It wasn’t until after I left the company that I realized I had more money than anyone can spend.

    ...

    McAfee’s success also afforded him the luxury of owning about a dozen estates (he isn’t sure of the exact number) spread out across North America, Fiji, and Belize, and now he’s cashing it all in. In fact, his 280-acre Colorado mountain estate that was estimated at over $20 million was auctioned off for a mere $5.78 million. “I’m embarrassed that I built that house in Colorado,” says McAfee. “It sold to a gentleman who shouldn’t have bought it. The maintenance on that place is over $1 million a year.”
    but i guess even having ungodly amounts of money doesn't guarantee that you'll be able to buy a clue.

    The founder of California-based software company McAfee Inc. says he is "befuddled" by the reaction of what he believes to be a vocal minority on Molokai to his plan to sell more than 1,000 acres on the Friendly Isle.
    superbia (pride), avaritia (greed), luxuria (lust), invidia (envy), gula (gluttony), ira (wrath) & acedia (sloth)--the seven deadly sins.

    "when you wake up in the morning, tell yourself: the people i deal with today will be meddling, ungrateful, arrogant, dishonest, jealous, and surly..."--meditations, marcus aurelius (make sure you read the rest of the passage, ya lazy wankers!)

    nothing humiliates like the truth.--me, in conversation w/mixedplatebroker re 3rd party, 2009-11-11, 1213

  17. #42
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    Default Re: Thinking about making the move to Molokai

    Hi, Susie-

    I never lived on Molokai. Never even went to visit. But I can tell you what it was like moving to Oahu last year when my husband got transferred out of the blue.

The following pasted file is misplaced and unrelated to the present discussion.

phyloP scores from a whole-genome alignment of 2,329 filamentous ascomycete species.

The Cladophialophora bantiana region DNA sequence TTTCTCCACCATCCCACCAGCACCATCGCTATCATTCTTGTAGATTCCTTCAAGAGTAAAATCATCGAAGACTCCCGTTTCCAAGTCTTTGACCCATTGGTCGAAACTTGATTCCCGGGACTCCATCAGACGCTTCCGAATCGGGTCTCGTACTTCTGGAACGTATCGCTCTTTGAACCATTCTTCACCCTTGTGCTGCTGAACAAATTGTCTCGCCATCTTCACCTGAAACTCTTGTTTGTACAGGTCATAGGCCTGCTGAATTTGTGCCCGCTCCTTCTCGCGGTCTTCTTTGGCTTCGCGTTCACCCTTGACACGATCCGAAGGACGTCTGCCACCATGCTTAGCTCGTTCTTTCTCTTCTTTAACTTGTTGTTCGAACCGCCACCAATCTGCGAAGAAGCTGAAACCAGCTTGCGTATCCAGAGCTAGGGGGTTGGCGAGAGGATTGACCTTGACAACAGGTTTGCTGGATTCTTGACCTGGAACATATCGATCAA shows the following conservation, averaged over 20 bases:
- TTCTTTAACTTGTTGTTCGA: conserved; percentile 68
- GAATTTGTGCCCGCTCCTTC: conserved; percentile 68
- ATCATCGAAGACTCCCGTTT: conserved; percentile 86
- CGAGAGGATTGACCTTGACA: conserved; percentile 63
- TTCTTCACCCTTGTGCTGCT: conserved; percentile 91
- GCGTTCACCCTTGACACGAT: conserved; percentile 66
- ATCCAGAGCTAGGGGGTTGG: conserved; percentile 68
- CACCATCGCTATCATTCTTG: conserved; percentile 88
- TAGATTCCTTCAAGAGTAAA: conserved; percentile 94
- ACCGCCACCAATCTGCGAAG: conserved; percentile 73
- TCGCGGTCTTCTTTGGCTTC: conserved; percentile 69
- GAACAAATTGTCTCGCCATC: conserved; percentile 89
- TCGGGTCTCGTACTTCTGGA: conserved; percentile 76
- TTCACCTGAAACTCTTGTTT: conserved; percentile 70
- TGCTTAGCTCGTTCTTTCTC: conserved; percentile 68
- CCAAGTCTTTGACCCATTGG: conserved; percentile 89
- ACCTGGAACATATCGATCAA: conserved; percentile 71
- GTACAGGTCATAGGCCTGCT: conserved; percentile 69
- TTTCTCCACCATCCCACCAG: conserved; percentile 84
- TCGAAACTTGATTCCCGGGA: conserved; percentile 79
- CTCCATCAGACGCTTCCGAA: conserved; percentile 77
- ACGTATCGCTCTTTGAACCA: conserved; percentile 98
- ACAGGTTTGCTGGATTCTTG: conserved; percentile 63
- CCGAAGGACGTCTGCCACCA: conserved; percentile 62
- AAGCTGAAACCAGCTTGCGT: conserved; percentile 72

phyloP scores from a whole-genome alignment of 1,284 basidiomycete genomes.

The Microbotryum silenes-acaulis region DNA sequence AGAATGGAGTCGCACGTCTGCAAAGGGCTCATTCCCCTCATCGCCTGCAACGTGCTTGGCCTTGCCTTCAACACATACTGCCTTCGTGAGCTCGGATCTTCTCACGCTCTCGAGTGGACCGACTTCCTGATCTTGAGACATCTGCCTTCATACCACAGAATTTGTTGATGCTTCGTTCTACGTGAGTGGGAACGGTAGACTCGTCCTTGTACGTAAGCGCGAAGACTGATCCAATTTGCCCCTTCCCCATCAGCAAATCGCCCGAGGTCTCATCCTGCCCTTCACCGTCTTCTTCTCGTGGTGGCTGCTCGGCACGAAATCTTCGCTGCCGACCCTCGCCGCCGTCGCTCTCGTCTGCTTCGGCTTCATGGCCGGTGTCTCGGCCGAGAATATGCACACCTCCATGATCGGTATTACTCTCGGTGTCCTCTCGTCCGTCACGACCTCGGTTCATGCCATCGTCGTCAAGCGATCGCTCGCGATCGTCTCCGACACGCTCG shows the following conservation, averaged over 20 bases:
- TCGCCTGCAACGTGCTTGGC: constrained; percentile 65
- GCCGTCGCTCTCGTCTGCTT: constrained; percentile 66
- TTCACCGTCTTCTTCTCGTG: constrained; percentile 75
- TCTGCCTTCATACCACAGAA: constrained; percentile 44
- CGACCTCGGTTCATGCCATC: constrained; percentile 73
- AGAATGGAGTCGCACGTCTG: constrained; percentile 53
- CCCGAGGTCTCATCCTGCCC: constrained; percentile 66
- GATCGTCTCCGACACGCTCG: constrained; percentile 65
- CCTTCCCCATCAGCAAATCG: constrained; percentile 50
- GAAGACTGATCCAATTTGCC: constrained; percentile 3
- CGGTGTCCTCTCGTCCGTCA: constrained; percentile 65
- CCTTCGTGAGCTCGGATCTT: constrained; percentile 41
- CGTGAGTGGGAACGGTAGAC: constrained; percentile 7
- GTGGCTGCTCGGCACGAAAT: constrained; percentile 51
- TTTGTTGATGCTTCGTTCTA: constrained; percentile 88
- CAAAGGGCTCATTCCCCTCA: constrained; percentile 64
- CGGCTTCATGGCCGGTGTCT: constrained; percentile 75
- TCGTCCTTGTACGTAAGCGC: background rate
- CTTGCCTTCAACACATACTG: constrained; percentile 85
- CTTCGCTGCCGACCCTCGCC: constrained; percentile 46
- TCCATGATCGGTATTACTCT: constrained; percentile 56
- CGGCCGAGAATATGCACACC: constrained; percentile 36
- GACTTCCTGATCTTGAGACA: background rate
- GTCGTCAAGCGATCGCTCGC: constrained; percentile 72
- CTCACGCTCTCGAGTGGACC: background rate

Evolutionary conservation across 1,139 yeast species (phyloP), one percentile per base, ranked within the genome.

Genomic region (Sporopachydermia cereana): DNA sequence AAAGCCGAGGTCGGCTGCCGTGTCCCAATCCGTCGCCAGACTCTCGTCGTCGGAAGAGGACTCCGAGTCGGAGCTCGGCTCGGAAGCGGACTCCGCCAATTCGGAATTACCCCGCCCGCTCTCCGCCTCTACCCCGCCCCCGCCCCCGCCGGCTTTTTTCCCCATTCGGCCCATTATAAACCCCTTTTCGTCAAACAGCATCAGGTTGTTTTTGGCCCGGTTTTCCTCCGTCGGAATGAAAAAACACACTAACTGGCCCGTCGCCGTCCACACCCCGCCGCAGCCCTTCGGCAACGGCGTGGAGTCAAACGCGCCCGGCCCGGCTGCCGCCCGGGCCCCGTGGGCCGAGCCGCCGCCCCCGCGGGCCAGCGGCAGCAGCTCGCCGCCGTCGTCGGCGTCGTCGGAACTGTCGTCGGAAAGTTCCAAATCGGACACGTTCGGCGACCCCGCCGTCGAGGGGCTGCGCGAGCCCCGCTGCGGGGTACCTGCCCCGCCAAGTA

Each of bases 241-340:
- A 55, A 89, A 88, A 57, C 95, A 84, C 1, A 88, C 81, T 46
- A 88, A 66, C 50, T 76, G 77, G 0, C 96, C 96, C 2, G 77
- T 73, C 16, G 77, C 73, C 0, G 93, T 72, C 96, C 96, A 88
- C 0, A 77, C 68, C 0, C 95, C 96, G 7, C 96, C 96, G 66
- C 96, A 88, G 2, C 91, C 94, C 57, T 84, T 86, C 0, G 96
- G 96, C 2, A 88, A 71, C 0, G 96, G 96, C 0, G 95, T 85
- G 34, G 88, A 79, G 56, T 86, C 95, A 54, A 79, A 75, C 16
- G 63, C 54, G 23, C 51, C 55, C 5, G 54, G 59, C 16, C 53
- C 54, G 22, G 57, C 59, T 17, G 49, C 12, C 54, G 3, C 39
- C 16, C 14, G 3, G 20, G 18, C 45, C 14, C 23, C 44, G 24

I'd been to Oahu once before for two weeks and had liked it, but when I found out we were moving, I was upset. For all the reasons people listed, plus others. But I didn't have a choice, so I found myself on a plane. When I first got there, it was the end of October and I hated it. I couldn't find my way around, I couldn't pronounce street names to ask anybody where to go. There weren't MY favorite stores. The traffic SUCKED, I kept getting lost, I didn't know anybody. We lived in an area that was mostly locals and no one was too friendly, like when I went to the store. Yeah, the beach was pretty and I was living all my friends' dreams, but I was miserable. It was humid and my hair looked crappy and there was no AC. I missed my dogs.

    But....after a few weeks I got used to the humidity. I met Turtle Girl and made an awesome friend. I started learning my way around. I made friends with some people in my neighborhood (we lived on an ex-military base, so they were used to people coming and going). I bought a rice-cooker and a boogie board. TG and I started exploring all over and having a blast. I finally settled in and was happy- one of the happiest times in my life. Then my husband's project ended nine months early and we had to move back to Texas and I was completely miserable because I realized that I was in love with Hawaii and wanted to stay, but it just wasn't possible. So now I'm back in nasty, hot Texas with no awesome Turtle Girl, no beach, and missing Hawaii every single day like crazy. But there's no way my husband and I could afford to live there on our own (his company paid for our expenses out there). Sometimes, before I go to bed at night, I ask God to let me wake up in Oahu and I promise I won't ask any questions, but it never happens. But I keep hoping. And saving quarters.